Microsoft Office Tutorials and References
In Depth Information
Chapter 18
Customizing Dialog Boxes
Displaying Existing Dialog Boxes . . . . . 384
Planning with Dialog Boxes . . . . . . . . . . 394
Modifying Existing Dialog Boxes . . . . . . 388
You don’t have to invent everything on your own when you can use features that already exist.
Microsoft Excel gives you access to most of the built-in dialogs within Excel and the other
applications in the Microsoft Office System 2003 Edition.
It’s true that your worksheet can be modified using the properties and methods supplied by
Visual Basic for Applications (VBA) code. However, if you have variables that the user wants
to be able to select while the macro is running, what options do you have? Your first option
is to design a User Form, as discussed in Chapter 19. The User Form can have the available
options listed, and the user could then select the appropriate settings. From the user’s selec­
tions, you can then apply her choices to the appropriate ranges within your workbook. Sure,
some of us delight in creating our own User Forms and using them whenever we can.
However, typically there is training involved to have the user execute the macro to achieve the
results she has requested. User Forms require you to create everything from scratch, antici­
pating and programming every option you want to give to your users.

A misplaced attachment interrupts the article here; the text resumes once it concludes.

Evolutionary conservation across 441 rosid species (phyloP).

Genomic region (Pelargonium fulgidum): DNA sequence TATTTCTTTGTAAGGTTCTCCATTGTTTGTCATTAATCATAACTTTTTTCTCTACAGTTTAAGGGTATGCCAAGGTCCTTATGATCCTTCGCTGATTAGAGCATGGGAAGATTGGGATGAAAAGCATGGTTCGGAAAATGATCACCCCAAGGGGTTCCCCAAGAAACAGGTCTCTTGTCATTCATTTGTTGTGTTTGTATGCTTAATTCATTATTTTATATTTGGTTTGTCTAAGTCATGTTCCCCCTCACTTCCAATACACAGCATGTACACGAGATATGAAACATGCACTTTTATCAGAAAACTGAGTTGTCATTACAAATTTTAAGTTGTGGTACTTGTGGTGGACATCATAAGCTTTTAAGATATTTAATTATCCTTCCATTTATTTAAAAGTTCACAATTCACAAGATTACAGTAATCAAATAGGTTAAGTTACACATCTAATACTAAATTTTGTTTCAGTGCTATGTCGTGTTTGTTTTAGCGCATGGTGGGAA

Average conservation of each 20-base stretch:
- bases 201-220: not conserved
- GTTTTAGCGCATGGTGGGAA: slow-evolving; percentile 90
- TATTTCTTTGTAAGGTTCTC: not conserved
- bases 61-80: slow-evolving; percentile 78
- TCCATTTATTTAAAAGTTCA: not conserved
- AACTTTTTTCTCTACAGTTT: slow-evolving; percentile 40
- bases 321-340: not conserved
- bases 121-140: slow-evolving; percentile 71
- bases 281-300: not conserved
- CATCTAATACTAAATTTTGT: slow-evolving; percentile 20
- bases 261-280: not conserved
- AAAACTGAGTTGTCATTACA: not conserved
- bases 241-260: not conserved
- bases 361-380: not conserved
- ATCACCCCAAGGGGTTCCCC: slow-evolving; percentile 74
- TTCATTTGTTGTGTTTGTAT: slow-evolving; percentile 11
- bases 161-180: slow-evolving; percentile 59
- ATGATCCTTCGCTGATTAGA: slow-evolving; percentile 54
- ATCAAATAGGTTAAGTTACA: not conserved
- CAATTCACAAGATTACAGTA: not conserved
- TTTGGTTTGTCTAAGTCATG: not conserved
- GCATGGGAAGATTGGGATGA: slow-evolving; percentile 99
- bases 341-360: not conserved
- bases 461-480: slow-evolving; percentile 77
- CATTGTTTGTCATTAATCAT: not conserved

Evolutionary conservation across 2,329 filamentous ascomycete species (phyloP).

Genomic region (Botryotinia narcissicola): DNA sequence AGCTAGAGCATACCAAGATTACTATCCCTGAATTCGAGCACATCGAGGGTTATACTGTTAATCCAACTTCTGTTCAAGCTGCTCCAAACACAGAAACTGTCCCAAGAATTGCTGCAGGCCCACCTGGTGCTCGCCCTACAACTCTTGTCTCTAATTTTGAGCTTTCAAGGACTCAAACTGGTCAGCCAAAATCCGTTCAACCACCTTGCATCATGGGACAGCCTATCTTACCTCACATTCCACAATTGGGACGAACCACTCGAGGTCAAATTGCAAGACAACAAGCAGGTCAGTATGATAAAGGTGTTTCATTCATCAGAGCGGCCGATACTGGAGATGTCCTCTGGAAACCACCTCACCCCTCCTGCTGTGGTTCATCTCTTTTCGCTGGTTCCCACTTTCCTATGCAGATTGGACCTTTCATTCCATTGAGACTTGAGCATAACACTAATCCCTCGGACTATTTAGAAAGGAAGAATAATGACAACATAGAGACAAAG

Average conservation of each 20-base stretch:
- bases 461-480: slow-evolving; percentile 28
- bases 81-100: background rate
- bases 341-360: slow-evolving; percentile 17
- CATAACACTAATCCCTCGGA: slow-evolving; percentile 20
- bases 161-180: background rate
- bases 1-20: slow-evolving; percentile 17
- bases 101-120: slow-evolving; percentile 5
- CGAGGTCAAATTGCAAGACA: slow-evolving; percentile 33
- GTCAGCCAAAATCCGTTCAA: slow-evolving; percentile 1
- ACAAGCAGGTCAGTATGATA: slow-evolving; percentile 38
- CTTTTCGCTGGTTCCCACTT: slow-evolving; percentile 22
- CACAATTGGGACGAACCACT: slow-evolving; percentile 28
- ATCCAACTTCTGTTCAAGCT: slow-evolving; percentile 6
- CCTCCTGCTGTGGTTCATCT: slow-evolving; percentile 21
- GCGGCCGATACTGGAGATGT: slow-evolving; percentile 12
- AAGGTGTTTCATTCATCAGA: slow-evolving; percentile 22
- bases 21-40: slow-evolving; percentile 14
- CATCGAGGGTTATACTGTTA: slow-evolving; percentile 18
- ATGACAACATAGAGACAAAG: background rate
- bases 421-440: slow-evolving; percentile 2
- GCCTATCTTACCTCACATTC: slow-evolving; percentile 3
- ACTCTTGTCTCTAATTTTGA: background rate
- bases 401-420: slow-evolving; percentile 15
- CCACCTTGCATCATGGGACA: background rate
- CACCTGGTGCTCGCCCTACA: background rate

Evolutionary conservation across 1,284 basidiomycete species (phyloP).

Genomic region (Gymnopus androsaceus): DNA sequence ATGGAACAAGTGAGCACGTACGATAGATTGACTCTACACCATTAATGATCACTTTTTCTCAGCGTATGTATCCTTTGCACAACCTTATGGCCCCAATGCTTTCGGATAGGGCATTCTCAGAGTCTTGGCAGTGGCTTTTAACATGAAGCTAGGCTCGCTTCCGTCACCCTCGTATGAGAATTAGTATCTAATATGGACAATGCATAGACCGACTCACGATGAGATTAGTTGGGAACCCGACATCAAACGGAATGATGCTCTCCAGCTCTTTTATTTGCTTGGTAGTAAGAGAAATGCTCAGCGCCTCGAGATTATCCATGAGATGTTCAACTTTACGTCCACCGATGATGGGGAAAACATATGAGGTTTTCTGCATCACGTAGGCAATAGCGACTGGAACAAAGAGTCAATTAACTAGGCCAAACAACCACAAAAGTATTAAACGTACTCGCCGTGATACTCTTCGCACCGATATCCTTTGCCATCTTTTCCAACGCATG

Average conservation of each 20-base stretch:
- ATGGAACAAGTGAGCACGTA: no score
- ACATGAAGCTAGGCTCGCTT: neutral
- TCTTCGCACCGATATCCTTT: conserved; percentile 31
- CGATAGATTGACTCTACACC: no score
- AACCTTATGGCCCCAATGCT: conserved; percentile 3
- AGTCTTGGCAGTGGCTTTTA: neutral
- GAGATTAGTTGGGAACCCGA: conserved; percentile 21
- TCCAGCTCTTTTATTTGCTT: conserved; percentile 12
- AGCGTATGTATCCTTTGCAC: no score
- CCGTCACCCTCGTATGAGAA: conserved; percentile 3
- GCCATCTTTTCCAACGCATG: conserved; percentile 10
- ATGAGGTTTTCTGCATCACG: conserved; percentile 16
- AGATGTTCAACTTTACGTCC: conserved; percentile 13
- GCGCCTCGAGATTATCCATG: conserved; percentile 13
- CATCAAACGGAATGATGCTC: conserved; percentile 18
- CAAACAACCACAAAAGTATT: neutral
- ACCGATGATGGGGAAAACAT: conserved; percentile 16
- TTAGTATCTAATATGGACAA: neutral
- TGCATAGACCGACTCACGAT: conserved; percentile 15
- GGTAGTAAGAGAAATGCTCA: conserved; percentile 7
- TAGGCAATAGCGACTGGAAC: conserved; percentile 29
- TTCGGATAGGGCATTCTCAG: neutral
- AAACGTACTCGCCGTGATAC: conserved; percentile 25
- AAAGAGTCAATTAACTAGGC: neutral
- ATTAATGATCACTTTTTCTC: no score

Your second option is to prompt the user for variable information using built-in dialog
boxes. For example, you can open the Border dialog box and apply the user’s selections to the
ranges you specify in your code. You can follow the same pattern with any dialog box that is
presented to the user. If the options the user has selected are applied to a blank workbook,
you can then extract the properties using VBA code and then apply those properties to the
appropriate ranges.
In general, when user intervention is required, your best option is to provide a dialog box
that users are already familiar with. You will find the training time is minimal when using
built-in dialog boxes.
The example macro provided in this chapter is specific to format changes; however, it cer­
tainly works with other variable changes, too. For example, if you want to prompt the user to
navigate to the folder where the workbook is saved, you can display the built-in dialog Save
As, using the following code:
Sub ShowSaveAs()
End Sub
In this chapter, you will learn how to display built-in dialog boxes and manipulate them by
passing arguments to them and setting the dialog box properties.
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